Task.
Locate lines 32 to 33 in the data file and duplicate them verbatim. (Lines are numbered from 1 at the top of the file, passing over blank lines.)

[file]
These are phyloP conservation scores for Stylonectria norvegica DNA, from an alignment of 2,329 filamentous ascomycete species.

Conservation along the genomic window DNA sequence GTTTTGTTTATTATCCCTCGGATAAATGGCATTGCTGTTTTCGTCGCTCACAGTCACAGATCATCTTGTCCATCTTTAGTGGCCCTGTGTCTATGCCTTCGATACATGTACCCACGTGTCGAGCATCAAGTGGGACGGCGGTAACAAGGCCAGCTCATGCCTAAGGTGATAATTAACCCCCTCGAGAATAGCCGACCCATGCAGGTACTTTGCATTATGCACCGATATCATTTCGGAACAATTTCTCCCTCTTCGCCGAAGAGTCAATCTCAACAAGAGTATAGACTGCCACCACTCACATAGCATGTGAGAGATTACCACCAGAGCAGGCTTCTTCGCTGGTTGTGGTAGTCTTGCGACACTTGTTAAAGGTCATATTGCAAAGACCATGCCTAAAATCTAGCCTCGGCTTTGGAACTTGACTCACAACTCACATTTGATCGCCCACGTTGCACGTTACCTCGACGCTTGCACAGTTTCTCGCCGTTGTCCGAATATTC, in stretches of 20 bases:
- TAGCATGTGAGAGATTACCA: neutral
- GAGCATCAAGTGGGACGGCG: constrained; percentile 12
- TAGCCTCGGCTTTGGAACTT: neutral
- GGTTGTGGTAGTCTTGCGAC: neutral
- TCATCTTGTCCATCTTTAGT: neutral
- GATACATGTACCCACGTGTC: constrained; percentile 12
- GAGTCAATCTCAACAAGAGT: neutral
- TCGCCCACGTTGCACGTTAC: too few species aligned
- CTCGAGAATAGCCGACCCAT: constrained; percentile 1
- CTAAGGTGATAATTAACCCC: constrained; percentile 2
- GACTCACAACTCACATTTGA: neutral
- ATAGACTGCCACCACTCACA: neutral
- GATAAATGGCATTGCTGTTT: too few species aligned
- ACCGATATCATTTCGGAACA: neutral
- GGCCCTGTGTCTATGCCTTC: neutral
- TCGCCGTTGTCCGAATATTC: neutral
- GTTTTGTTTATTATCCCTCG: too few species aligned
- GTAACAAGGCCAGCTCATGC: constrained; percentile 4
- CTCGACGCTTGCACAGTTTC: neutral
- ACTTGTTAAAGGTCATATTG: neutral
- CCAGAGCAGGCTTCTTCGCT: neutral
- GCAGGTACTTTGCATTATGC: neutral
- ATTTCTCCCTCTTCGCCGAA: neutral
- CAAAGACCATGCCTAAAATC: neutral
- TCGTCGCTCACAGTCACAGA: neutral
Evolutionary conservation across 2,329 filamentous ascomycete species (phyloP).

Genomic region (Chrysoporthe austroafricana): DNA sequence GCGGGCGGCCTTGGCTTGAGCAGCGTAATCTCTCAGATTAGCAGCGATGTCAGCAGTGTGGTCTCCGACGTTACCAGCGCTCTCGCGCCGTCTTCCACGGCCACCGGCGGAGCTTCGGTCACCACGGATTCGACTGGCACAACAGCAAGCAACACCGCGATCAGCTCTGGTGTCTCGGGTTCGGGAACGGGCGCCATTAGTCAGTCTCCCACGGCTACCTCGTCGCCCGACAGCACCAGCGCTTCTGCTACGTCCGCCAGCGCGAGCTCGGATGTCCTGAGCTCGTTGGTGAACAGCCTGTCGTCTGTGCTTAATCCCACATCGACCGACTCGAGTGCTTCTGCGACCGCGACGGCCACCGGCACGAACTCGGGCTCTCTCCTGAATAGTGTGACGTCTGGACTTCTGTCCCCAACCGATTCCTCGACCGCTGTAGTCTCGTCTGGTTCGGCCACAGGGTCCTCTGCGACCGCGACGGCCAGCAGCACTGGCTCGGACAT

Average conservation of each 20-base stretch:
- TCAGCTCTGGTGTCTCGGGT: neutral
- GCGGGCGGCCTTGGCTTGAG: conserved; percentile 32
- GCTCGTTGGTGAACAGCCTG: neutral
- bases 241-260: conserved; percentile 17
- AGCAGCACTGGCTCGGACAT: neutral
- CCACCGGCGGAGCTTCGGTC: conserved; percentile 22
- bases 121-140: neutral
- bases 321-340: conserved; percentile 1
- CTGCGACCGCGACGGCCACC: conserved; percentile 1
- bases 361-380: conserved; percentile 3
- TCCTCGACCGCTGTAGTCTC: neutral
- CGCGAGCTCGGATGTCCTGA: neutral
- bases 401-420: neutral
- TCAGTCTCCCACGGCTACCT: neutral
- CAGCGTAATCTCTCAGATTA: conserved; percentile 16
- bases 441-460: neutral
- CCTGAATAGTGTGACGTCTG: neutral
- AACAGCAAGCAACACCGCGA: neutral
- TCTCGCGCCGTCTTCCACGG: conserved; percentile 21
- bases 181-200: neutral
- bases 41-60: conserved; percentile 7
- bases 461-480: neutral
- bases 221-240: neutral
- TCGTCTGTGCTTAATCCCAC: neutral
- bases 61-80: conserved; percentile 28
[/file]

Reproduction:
- GCGGGCGGCCTTGGCTTGAG: conserved; percentile 32
- GCTCGTTGGTGAACAGCCTG: neutral